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24/06 Sunday 02:52PM

the heavenly stink of durians

text and images . Pauline Chan .

The Durian - it smells, it's thorny, it'll hurt like hell if you drop one on your foot, but it's so loved that even the most elegant of humans will ditch style and dignity and sit/squat/perch by the road side for a helping of durians. Durians have to be sold in wide open spaces - its lingering pungent odor will never allow it to see the insides of a posh chandeliered-setting - so durian connoisseurs have to adapt to the road-side-dining concept to enjoy it, and enjoy it fresh.


Durian is the fruit of a perennial tree that can be cultivated in the tropics and bears fruit after 4-5 years, depending on the variety. Its life span can range from 80 to 100 years with a trunk diameter of 1.5 - 4.0 feet and height over 70 - 80 feet.  A durian will fall from the tree when it is ripe so it is never a good idea to play hide-and-seek in a durian orchard. The durian fruit pulp is creamy and smooth, in shades of white, yellow, orange and red, depending on the type and breed. While the colour and texture varies, the smell is constant. It is strong, heavy, and pervasive.  Some have described it as pungent, foul, smelly, nauseating, yucky, OMG (bad), even #@!&%^; yet hoards have called it beautiful, sweet, fantastic and OMG (good). The descriptions are varied and whatever the sentiment, it is a real-time reactive emotion - you have to smell it yourself to come up with your own word.

Wild species grow in the rainforest and their flavour and colour are vastly different from commercial durians. In Borneo, there are 2 varieties of durians available - yellow and white. The yellow type, durian kuning is the type that one fights over, however to some, it is an acquired taste as the bitter aftertaste is potent and lingering. They are petite little balls of thorns with smooth, creamy gems inside in mustard yellow, pumpkin orange or cooked-prawns-red - hence the name Durian Otak Udang Galah - and their flavour is distinctive to the colour they sport. The white variety, like ice cream, comes in a multitude of flavours for that one shade. Among the white durians, the tembaga and pulut are large varieties with sweet, creamy and fleshy pulp.  Durian susu has a milky taste and creamy texture while the durian kahwin has a blend of flavours. There is a jungle variety named durian kura-kura that grows in a bunch from the lower part of the trunk. This particular durian has widely-spaced short spines, light yellow translucent pulp and is uncharacteristically odour-free and for durian fans, this species will probably be considered a bore.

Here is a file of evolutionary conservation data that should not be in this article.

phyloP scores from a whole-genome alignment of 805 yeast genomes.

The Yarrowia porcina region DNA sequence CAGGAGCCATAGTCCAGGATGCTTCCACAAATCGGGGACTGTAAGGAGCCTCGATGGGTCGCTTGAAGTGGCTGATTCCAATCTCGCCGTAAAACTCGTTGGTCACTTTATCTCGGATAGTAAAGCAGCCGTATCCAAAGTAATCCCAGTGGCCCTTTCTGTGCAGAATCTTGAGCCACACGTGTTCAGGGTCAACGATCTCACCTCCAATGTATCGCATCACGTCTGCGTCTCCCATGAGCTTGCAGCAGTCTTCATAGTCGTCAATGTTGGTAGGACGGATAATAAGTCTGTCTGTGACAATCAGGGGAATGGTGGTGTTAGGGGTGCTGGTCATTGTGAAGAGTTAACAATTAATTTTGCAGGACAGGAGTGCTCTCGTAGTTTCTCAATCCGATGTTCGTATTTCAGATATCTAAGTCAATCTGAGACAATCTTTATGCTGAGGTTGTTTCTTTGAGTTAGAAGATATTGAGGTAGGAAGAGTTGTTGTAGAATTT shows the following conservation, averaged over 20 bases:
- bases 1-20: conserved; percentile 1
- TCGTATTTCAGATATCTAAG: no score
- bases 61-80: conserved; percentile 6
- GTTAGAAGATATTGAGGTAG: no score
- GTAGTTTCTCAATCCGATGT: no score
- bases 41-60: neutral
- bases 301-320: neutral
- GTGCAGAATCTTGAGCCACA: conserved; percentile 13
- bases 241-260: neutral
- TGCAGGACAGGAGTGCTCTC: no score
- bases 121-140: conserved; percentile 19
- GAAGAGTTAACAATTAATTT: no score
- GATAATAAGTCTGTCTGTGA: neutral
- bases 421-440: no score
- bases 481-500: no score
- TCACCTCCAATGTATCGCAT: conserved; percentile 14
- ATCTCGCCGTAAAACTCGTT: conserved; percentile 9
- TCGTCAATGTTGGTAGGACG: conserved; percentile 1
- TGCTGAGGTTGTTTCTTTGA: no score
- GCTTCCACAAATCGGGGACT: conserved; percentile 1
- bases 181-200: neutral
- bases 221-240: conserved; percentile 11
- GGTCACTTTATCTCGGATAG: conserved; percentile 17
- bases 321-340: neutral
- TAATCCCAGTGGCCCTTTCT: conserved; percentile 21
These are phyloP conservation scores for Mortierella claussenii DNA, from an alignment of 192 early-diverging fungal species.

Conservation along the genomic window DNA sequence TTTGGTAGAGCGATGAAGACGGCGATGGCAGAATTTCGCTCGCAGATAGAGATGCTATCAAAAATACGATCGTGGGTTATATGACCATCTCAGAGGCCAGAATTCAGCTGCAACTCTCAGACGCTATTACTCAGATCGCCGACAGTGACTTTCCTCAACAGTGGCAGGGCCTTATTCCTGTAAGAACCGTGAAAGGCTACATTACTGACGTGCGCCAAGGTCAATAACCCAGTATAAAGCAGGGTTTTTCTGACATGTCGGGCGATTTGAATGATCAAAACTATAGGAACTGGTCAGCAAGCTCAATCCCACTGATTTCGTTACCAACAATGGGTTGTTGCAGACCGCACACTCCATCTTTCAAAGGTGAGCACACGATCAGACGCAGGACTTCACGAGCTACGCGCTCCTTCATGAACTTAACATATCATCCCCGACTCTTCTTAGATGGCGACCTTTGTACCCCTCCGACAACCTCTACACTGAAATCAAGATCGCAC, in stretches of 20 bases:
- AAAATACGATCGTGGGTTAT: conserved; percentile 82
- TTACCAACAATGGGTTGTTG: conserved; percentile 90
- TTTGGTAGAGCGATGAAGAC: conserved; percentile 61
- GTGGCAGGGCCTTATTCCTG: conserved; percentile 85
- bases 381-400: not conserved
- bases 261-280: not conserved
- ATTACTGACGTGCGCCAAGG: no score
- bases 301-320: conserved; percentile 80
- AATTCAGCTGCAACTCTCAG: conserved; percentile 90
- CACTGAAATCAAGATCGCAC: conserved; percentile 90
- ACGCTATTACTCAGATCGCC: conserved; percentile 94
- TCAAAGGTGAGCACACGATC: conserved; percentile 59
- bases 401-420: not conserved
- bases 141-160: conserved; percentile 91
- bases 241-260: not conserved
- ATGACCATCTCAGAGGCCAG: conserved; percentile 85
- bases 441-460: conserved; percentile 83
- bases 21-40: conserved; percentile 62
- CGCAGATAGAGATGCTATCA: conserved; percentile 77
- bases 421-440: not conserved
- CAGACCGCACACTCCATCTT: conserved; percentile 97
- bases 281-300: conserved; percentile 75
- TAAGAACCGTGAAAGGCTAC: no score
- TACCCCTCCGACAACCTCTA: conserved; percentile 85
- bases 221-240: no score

Malaysian commercial durians are usually cultivated from a cross-breed of species. Scientific meddling has produced durian types that have specific textures, aftertastes, colours and aromas and some breeds have fascinating names while others have boring ones with a D suffix and a number. Malaysia has produced some award winners and they go by the names of Ang Hae or Udang Merah, which in D terms is D175, there is the D11, D600, D163, D177, Ang Jin (Hati Merah), Raja Kunyit, Kulit Hijau and Amy Yip - named after a buxomy Hong Kong actress from the eighties (I don't exactly know why but I can guess) and many other D durians.

If you are out scouting for durians, how would you know if a durian is good or fresh?
Here are some tips we learnt from David Ting - a durian purveyor in Bandar Seri Begawan who gave us the massively popular Durian Buffet Nights in Batu Bersurat FA Sports Cafe this month - for choosing a good durian:


Sight check - Look at the spikes. Widely-spaced thorns indicate fleshy content while narrowly-spaced thorns mean skinny helpings inside.  Long, big thorns and thorns that grow inwards indicate a higher grade of fruit, so expect to pay premium price for it. Check the bottom, if it is cracked, it may be over-ripe but that is not necessarily bad. If the crack is less than 3 inches, the quality may not be affected. Take a peek inside and see if the fruit looks firm, then give it a try because it may still be delicious.